Wednesday, December 17, 2003

Exceptions (again)

13 Exceptional Exception Handling Techniques notes "Declare Unchecked Exceptions in the Throws Clause" and "Soften Checked Exceptions" (always use RuntimeExceptions). This lead to JDO and its JDO Transaction class that uses runtime exceptions (although it does document them) instead of JDBC's use of checked exceptions. Similarly, the Spring Framework and in Chapter 4 of Expert One-on-One J2EE Design and Development the author discusses the usual reasons given to avoid checked exceptions:
"Checked exceptions are much superior to error return codes...However, I don't recommend using checked exceptions unless callers are likely to be able to handle them. In particular, checked exceptions shouldn't be used to indicate that something went horribly wrong, which the caller can't be expected to handle...Use an unchecked exception if the exception is fatal."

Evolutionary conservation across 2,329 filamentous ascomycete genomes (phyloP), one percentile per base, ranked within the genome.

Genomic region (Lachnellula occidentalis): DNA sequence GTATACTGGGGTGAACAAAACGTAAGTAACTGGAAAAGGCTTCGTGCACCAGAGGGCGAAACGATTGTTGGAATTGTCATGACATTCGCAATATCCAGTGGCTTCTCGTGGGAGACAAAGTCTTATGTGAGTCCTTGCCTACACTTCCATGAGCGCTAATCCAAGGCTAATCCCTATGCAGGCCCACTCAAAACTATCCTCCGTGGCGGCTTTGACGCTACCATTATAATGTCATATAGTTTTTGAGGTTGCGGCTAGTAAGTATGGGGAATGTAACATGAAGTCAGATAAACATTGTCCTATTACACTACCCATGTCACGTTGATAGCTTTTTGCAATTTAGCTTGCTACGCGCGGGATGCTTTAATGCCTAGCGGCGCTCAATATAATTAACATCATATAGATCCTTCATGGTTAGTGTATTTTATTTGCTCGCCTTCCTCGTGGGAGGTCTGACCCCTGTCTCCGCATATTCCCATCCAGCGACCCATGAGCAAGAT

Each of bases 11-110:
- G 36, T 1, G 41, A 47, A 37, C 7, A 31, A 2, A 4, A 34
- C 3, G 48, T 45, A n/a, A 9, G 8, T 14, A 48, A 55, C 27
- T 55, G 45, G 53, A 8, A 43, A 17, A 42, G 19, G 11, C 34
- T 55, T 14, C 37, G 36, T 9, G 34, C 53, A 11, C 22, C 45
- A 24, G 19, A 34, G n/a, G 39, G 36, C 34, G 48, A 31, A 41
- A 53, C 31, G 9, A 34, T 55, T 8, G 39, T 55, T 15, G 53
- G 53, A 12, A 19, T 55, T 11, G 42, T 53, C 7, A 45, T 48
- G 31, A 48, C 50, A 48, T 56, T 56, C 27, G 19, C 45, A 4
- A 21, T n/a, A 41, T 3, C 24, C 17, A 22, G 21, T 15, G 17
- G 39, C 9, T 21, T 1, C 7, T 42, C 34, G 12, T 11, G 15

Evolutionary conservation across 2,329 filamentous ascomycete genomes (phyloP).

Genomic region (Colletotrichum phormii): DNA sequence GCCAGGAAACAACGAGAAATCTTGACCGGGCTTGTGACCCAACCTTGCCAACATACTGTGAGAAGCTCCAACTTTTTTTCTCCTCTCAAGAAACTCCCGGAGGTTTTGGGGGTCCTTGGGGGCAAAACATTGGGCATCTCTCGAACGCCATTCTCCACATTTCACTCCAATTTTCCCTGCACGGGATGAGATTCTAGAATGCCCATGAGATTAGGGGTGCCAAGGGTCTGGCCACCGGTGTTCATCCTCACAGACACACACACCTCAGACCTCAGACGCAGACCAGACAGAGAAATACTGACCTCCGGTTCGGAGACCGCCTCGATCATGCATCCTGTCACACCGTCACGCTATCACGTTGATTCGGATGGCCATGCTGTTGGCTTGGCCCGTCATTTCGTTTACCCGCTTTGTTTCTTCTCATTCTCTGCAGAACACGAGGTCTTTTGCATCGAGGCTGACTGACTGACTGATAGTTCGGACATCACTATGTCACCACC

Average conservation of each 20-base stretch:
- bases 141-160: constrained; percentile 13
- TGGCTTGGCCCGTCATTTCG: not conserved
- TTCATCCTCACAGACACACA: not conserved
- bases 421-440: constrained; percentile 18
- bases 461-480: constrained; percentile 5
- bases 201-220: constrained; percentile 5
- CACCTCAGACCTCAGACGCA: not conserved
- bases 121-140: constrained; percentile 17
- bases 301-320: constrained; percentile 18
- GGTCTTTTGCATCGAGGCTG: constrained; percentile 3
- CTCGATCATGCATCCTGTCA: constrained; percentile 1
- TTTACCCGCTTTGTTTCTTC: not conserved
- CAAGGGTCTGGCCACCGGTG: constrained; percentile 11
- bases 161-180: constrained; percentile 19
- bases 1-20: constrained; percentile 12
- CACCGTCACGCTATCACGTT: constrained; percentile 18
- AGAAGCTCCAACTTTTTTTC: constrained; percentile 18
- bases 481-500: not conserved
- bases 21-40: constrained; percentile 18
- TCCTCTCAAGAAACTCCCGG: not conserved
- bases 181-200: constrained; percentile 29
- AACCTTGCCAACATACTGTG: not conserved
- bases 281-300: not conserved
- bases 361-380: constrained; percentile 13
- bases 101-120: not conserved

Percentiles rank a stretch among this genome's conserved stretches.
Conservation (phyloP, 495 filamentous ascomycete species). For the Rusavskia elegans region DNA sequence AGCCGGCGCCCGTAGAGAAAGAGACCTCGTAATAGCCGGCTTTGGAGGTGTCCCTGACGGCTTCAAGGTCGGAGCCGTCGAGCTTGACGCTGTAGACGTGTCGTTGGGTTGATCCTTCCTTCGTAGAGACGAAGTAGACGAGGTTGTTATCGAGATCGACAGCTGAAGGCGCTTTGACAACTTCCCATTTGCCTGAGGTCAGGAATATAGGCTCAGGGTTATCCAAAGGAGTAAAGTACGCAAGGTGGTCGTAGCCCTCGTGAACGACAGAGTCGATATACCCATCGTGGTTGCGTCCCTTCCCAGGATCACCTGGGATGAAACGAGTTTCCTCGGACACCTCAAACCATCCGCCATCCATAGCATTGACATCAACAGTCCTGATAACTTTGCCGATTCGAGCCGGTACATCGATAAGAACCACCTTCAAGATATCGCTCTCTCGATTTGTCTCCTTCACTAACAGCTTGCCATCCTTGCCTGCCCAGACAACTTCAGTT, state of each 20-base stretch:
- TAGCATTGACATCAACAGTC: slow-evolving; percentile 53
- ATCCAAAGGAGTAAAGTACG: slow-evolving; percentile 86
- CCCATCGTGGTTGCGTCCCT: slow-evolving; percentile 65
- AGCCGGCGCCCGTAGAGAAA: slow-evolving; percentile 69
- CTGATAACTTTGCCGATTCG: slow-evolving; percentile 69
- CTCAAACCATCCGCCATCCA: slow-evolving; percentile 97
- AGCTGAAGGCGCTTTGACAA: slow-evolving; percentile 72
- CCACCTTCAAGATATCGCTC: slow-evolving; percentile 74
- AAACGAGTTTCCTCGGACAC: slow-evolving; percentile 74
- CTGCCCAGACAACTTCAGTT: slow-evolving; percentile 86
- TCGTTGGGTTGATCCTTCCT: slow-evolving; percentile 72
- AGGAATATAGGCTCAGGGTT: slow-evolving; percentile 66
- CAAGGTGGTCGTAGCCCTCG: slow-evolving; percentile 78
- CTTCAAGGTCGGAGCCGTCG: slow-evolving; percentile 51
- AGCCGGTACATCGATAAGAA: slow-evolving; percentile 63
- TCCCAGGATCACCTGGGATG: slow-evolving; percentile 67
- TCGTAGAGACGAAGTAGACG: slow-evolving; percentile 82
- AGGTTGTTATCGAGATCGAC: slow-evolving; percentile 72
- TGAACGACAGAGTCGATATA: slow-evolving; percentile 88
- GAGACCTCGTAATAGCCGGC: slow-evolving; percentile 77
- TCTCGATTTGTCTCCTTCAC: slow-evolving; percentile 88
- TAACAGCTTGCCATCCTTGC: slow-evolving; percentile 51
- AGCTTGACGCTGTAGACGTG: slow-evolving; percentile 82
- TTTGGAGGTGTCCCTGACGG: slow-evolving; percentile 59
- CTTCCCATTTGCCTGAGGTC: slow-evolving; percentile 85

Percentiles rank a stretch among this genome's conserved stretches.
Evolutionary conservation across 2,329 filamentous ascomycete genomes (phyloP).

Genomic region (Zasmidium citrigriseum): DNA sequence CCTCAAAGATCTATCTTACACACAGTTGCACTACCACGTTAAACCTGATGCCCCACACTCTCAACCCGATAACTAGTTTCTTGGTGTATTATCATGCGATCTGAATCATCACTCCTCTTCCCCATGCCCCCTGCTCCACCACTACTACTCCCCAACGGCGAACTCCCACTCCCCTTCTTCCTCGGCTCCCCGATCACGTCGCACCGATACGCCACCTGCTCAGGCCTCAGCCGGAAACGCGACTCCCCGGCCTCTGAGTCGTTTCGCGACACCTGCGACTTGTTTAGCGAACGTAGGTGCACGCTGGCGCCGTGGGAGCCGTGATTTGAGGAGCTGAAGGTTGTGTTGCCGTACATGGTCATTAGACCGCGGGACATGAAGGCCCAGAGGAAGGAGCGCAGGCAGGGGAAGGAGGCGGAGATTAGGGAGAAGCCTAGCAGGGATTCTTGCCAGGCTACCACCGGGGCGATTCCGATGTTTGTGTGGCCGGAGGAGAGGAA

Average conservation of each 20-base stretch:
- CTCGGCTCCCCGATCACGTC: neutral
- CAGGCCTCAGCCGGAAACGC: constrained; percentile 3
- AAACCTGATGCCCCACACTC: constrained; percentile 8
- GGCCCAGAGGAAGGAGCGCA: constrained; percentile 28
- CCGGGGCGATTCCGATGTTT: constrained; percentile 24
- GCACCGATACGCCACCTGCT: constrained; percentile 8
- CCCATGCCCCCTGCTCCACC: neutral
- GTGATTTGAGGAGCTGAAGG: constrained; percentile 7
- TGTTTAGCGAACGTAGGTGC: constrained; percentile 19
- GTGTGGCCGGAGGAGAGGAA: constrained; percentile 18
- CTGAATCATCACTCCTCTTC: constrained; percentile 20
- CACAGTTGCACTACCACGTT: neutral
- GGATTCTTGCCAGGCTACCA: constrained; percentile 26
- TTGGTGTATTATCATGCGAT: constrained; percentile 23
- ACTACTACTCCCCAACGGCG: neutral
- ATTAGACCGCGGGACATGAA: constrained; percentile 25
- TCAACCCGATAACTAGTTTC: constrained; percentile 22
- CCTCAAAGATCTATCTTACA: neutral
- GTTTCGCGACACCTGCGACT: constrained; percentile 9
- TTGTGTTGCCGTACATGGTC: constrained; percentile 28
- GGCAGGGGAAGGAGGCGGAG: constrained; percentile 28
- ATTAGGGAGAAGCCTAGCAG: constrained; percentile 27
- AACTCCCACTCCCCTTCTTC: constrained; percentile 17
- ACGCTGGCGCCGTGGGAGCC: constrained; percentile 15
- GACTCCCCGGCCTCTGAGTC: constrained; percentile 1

With both JDO and Spring the contract offered by the framework tells the client what they can and cannot handle. In my experience, this is not an either or situation. For example in JDO they use "CanRetryException" and "FatalException" - an exception that can be retried, could actually be fatal depending on the context and vice-versa. This often occurs when large frameworks are used in conjunction with one another - at the system integration level. Preventing the developer the choice, when integrating into larger frameworks, what exceptions can and cannot be caught often leads to unexpected exceptions tunneling through layers.
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